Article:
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Google in China: Taunting the Dragon

Google’s Internet strategy in China may be corporate suicide. Is it time for the search engine giant to tone it down?

Last month executives at Mountain View, California–based Google surprised the world by announcing that hackers tried to infiltrate its software coding and invade the e-mail accounts of Chinese human rights activists. In response the Internet darling vowed to pull the plug on its Chinese search engine unless officials in Beijing relaxed their censorship rules.

It was an open challenge to China’s rulers — a move rarely made by corporate giants jostling for a solid foothold in the world’s fastest-growing consumer market — and one Google may already be regretting. Shortly after the company’s official announcement that its China operations were being reevaluated, CEO Eric Schmidt said in an earnings call he is “quite committed to being in China.”

The flip-flop was apparent; just days earlier, Google spokesman Gabriel Stricker told Institutional Investor in an e-mail: “When we launched our service in China, we did so in the belief that the benefits of increased access to information for people in China and a more open Internet outweighed our discomfort in agreeing to censor some search results. These attacks and the surveillance they have uncovered — as well as recent attempts to limit free speech on the Web even further — have led us to conclude that we are no longer comfortable censoring results in China.”

Google’s public fight with Chinese authorities left some Asian business observers stunned. “You are talking about a company — and yes, it’s a big American company — fighting the Chinese government head-on on their home turf?” asks Albert Louie, managing partner of Beijing- and Hong Kong–based A. Louie & Associates, a firm that helps multinationals manage crisis and risk in China. “You’re out of your mind. You’re committing suicide.”

Challenging China’s brass publicly and issuing ultimatums are not the way to promote change in the country, Louie asserts — and he hasn’t been Google’s only critic. The Internet search firm’s strategy in China has also been hammered closer to home. Last month, Microsoft CEO Steve Ballmer called it an irrational business decision in an interview with Reuters. “I don’t understand how that helps us, and I don’t understand how that helps China,” he said.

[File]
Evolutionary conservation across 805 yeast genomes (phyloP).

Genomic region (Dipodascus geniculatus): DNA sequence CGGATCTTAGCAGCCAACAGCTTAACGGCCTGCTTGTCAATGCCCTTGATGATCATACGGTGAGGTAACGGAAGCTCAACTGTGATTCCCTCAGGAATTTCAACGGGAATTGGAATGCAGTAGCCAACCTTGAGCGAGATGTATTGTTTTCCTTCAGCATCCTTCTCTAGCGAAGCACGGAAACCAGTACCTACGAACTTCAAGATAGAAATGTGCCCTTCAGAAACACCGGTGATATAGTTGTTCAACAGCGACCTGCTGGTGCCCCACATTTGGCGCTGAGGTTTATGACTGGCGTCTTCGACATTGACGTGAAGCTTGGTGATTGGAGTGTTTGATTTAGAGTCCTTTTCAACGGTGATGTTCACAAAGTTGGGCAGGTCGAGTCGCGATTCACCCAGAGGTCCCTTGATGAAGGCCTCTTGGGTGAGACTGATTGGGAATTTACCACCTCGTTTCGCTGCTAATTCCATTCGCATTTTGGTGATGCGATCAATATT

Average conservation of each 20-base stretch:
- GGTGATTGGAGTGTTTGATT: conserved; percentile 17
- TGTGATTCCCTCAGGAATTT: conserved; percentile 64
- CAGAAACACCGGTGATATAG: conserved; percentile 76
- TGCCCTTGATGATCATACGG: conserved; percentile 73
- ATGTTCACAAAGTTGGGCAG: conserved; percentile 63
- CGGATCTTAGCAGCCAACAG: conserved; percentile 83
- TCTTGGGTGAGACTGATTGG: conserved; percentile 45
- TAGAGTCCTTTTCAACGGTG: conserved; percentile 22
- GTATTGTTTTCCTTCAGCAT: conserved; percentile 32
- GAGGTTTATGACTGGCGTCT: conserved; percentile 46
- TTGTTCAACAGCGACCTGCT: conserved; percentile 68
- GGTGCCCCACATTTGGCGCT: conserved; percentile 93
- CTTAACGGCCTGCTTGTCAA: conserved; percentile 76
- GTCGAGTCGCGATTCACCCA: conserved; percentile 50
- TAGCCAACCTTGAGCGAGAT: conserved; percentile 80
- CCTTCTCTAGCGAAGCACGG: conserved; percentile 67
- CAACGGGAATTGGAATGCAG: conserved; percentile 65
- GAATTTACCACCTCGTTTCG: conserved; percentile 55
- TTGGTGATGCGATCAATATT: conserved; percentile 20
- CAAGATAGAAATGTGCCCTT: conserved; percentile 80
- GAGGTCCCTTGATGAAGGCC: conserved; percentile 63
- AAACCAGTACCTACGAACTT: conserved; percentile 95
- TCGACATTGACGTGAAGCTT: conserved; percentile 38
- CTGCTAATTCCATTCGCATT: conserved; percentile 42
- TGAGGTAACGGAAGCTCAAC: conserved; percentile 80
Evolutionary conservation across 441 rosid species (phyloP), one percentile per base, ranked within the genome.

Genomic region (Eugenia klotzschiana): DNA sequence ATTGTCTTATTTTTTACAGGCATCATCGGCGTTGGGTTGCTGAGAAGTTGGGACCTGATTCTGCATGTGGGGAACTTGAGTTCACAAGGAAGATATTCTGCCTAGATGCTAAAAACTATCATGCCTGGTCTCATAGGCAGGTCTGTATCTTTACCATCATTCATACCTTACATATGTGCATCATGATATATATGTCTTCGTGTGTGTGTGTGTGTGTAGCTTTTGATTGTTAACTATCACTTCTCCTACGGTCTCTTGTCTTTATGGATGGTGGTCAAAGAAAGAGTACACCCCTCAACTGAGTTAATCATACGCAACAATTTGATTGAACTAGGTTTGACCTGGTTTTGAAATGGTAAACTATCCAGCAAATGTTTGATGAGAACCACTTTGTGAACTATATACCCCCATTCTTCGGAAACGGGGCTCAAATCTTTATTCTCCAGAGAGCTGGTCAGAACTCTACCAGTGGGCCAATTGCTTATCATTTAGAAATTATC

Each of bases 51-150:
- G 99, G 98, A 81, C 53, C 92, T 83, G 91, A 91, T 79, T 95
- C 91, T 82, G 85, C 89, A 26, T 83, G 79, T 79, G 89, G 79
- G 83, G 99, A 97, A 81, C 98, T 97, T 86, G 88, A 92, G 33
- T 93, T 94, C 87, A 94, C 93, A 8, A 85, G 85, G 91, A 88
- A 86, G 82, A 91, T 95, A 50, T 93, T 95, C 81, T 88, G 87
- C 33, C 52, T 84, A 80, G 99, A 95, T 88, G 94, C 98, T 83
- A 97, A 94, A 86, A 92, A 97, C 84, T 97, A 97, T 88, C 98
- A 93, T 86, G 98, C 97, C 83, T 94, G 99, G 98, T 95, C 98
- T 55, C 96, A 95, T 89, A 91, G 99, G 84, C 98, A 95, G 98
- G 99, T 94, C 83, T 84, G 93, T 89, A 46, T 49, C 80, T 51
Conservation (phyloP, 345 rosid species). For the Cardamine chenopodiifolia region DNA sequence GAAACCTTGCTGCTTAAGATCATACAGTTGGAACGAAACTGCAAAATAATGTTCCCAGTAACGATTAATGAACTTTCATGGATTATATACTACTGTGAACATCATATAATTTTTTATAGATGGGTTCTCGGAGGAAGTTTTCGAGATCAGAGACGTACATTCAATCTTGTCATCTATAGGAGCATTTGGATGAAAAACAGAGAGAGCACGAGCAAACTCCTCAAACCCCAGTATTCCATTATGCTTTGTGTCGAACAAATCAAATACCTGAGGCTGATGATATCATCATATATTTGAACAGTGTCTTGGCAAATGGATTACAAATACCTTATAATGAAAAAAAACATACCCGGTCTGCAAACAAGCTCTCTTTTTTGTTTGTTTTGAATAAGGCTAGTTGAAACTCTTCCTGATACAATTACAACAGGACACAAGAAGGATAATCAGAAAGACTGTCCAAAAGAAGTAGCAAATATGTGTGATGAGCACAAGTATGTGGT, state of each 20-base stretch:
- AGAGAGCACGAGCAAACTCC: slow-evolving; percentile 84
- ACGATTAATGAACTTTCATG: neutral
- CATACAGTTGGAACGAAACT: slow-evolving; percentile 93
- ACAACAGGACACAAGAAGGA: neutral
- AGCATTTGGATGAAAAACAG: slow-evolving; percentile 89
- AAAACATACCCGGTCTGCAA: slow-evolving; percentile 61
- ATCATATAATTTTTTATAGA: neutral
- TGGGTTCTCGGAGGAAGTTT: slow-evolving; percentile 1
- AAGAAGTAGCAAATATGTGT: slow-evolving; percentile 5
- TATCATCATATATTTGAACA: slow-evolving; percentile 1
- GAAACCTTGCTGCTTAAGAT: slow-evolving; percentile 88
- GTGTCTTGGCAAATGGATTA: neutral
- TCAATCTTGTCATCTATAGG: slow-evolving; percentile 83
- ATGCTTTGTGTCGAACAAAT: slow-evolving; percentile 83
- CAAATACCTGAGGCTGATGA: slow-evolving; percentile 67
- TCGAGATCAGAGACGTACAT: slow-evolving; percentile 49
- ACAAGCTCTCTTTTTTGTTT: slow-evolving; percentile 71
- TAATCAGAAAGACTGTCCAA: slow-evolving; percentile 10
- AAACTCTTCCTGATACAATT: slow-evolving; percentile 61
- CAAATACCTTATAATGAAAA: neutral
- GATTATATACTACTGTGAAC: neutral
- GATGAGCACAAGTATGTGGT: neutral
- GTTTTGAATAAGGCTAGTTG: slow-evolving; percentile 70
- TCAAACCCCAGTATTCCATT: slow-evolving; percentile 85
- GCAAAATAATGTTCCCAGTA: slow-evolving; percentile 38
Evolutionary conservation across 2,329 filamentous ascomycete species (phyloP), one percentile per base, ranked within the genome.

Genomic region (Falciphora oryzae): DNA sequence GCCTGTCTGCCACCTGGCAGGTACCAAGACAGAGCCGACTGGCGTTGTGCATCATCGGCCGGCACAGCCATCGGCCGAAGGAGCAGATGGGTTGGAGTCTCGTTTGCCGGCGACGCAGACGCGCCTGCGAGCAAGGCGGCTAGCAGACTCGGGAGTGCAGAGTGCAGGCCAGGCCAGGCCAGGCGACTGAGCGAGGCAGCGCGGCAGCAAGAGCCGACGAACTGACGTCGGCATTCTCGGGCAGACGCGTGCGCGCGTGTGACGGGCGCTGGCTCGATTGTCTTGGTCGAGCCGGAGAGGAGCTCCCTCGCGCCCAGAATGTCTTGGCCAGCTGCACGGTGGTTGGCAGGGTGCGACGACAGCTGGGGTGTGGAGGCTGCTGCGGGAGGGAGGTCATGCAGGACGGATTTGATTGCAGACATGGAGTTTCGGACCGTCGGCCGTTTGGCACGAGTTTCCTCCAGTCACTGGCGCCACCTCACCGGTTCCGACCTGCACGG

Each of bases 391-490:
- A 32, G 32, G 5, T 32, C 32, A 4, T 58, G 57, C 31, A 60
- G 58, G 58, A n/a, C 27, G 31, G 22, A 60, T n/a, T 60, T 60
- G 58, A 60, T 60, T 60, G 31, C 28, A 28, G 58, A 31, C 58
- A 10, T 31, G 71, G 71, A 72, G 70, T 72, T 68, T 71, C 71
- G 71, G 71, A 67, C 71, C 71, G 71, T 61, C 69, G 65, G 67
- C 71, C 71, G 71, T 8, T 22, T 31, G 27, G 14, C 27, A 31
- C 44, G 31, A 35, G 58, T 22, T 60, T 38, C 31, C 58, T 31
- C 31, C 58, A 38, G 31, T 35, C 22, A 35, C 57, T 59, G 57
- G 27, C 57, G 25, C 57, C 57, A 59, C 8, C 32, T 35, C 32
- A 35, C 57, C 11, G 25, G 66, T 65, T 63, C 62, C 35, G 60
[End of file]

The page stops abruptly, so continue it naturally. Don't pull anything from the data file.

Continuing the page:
Advises Louie: “The correct way is to keep quiet publicly and to bring in big guns like [President] Bill Clinton and [former U.S. secretary of State] Henry Kissinger, friends of China, to win over liberal elements in the Chinese leadership as you negotiate for a fair settlement.”

Google has been playing aggressive catch-up with its biggest rival, Beijing-based Baidu, which, according to Chinese research firm Analysys International, controls 58 percent of the Internet search market — well ahead of Google’s 36 percent.

Regulators in Beijing have been censoring the Internet for years. In 2006 they shut off access to YouTube (owned by Google), and last year they removed Facebook and Twitter, saying such sites were being used by political dissidents to foment rebellion. “Google represents American values of freedom of information,” says a former Chinese journalist who’s now an investment banker in Beijing. “Its battle with authorities represents a clash of civilization between China and the U.S., and China’s government isn’t going to back down. Google offers a great service, but it’s also risking its future by threatening to quit China.”

China offers Google and its rivals the world’s biggest Internet market, with 350 million users and a lucrative search engine market worth more than $1 billion a year, according to Analysys. Google will make about $600 million, some 2.7 percent of its annual $21 billion in global revenue, in China this year, according to JPMorgan Chase & Co. in New York.

“Google is taking a bold gamble, in that they believe China will change in the future and be more welcoming and permissive to them,” says Duncan Clark, an American and chairman of Beijing-based BDA China, an information technology research firm. But, cautions Louie, “Chinese authorities aren’t so forgiving.”

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